What’s the opposite of a chemical engineer? A poet is as good an answer as any. (And Jaspreet is a poet, even though you find his work in the fiction section.) Which is why Jaspreet’s arc seems like a u-turn rather than merely a career change.
Certainly, his old engineering colleagues, astounded at the abruptness of the turn, speak about his life as if it were the perfect reversal—perfect and perfectly unfathomable. His parents, too, struggled to understand. To have reached what to their minds was the America grail — “you will be an engineer or a doctor” was always the understood injunction — and then just to walk away. To leave all the trappings of the successful life – the big house by the lake, the big American car, the door to the trunk closing softly as a jewelry box as he loaded his visitors’ luggage into it. To throw that all over the side and go back to living, once the war chest of funds from those professional years was gone, like a student again. Eating saltines in a tiny bedsit in the poor part of town.
“Did it feel inevitable?” I asked him, when he passed through town on a reading tour. “This pivot point in your life? Did it feel like it was in the script?”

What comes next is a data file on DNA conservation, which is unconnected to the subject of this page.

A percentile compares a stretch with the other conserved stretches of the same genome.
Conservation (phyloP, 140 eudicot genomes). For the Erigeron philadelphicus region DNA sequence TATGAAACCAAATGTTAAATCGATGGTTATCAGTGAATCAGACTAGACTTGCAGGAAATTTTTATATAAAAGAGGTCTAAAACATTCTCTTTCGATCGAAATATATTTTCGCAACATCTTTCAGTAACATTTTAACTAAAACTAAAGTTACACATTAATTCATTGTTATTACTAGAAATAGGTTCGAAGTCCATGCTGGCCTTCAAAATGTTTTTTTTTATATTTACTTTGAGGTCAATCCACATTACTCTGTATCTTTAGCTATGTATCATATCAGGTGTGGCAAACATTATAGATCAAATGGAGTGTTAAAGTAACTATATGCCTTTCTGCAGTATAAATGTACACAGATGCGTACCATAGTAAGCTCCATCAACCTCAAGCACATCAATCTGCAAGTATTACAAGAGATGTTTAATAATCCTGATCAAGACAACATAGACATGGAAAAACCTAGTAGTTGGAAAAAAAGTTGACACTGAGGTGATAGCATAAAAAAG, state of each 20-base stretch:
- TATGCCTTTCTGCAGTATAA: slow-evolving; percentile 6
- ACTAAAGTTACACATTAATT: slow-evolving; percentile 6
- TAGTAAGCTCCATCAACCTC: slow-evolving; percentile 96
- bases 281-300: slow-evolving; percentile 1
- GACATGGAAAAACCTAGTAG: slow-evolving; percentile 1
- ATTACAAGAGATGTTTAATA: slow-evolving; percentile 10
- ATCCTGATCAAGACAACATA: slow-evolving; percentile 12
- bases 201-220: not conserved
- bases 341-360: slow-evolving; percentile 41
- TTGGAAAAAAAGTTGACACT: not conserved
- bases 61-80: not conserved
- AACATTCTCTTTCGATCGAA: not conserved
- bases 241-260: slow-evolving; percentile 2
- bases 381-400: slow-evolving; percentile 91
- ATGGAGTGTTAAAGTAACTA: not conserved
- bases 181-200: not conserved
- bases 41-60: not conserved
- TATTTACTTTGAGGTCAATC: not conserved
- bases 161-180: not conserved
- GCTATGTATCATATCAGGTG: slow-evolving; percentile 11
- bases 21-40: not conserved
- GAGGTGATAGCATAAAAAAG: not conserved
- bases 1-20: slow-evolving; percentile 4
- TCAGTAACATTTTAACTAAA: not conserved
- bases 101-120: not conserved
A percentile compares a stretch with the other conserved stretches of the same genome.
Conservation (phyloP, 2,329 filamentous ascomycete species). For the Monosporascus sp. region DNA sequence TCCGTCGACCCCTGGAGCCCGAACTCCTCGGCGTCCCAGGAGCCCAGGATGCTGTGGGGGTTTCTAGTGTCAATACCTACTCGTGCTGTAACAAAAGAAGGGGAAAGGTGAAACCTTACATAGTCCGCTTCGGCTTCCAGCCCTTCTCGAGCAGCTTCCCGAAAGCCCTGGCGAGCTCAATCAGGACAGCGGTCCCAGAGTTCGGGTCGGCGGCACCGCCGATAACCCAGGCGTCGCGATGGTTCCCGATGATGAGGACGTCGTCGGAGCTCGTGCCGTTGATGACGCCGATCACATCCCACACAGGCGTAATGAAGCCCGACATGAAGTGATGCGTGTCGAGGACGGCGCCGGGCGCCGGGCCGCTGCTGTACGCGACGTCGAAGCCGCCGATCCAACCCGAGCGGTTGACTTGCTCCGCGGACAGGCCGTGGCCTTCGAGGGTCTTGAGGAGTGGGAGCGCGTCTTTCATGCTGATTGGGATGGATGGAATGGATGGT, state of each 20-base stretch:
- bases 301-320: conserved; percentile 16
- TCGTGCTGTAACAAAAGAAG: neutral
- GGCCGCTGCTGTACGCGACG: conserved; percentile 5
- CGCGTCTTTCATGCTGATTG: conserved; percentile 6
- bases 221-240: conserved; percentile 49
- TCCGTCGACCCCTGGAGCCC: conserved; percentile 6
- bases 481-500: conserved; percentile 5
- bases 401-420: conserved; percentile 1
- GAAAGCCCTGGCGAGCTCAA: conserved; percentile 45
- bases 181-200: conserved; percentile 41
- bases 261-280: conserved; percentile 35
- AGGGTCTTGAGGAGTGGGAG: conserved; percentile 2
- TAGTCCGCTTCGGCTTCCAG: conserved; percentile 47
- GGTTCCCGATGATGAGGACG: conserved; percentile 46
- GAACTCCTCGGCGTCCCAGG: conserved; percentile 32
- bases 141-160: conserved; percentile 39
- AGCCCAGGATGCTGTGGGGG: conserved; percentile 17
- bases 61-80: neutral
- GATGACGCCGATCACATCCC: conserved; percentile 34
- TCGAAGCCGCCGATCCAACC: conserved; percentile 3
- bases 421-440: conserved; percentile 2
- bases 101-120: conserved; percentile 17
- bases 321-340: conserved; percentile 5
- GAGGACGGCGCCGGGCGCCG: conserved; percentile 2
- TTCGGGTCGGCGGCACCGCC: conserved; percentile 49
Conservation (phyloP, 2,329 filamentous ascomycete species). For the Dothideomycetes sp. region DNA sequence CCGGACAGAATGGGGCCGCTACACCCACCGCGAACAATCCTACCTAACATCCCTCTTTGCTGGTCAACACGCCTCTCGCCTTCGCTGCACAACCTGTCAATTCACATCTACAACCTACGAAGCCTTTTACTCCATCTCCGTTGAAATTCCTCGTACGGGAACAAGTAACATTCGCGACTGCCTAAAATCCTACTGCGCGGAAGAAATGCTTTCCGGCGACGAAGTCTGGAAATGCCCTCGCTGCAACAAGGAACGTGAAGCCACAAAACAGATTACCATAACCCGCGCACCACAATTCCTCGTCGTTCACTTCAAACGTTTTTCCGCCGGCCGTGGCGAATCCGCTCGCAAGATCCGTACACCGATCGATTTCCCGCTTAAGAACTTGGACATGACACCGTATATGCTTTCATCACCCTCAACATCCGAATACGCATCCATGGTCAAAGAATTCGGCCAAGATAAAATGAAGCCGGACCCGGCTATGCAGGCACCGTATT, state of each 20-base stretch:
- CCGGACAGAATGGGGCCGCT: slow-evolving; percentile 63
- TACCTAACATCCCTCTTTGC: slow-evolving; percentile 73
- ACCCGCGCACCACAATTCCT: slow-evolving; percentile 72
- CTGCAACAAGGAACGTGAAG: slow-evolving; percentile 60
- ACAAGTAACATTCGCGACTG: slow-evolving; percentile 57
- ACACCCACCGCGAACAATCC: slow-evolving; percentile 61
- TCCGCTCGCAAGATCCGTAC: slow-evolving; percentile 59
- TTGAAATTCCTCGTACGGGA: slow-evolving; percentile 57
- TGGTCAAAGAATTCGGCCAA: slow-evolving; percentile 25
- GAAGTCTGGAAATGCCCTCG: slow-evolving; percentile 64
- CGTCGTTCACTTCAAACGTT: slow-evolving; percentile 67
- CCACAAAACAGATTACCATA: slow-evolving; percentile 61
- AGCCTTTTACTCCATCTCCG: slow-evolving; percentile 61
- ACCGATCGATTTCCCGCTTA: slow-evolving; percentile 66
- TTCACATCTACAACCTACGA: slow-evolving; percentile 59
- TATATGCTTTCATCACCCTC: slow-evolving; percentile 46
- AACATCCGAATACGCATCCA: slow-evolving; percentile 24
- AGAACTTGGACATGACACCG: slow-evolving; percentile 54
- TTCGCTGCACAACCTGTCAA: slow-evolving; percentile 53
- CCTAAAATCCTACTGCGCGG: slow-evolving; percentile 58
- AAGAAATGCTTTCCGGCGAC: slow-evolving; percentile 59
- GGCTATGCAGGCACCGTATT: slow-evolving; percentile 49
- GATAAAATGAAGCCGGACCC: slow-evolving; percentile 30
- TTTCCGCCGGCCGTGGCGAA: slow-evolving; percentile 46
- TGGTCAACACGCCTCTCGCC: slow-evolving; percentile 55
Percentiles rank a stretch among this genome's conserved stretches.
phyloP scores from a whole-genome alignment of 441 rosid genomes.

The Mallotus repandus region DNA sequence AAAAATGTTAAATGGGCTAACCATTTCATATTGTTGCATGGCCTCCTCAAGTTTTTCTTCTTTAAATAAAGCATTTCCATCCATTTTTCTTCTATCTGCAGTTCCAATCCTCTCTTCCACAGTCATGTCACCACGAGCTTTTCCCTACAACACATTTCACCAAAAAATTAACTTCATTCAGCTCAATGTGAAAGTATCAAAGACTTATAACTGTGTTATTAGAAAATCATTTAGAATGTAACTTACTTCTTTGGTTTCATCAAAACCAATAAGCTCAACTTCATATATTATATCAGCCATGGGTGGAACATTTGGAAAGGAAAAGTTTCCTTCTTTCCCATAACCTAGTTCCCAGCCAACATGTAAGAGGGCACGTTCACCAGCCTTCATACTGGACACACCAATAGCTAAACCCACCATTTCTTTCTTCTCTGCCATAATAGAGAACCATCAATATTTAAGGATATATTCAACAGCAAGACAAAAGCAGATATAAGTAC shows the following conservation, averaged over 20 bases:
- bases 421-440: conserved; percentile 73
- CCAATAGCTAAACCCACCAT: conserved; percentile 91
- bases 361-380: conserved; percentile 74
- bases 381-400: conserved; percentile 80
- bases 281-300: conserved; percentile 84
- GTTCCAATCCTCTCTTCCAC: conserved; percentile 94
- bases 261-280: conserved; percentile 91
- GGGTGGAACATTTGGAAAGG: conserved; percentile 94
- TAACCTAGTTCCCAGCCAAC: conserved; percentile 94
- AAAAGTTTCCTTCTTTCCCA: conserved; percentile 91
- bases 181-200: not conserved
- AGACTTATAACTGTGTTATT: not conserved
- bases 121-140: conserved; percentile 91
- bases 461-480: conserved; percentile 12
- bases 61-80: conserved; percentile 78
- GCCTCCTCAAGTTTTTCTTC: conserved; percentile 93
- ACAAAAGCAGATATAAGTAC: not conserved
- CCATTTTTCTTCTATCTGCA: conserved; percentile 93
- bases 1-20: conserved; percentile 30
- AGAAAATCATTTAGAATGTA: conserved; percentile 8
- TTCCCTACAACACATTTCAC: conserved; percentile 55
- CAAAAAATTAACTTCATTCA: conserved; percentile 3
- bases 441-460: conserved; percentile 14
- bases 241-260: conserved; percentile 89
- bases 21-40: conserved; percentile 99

“It feels inevitable now,” he replied. “But at the time it did not.”
The moment in the lab is one he recognizes now as a “phase change” — which is quite different from a sudden moment of absolute clarity. In the physics of life there is an equilibrium, it is disturbed, producing a phase change and resulting, eventually, in a new equilibrium. (This is also, when you think of it, pretty much the definition of drama.) An ice cube left on the counter may pass through sixteen phase changes –each with unique physical properties. But at what point does the ice become water?
But why the Ulysses moment, then. Why didn’t it happen earlier, or later, or not at all?
Had I heard the word “metastability?” A physicist might explain it thus: On every continuum, there are certain “metastable” points, when things could go either way.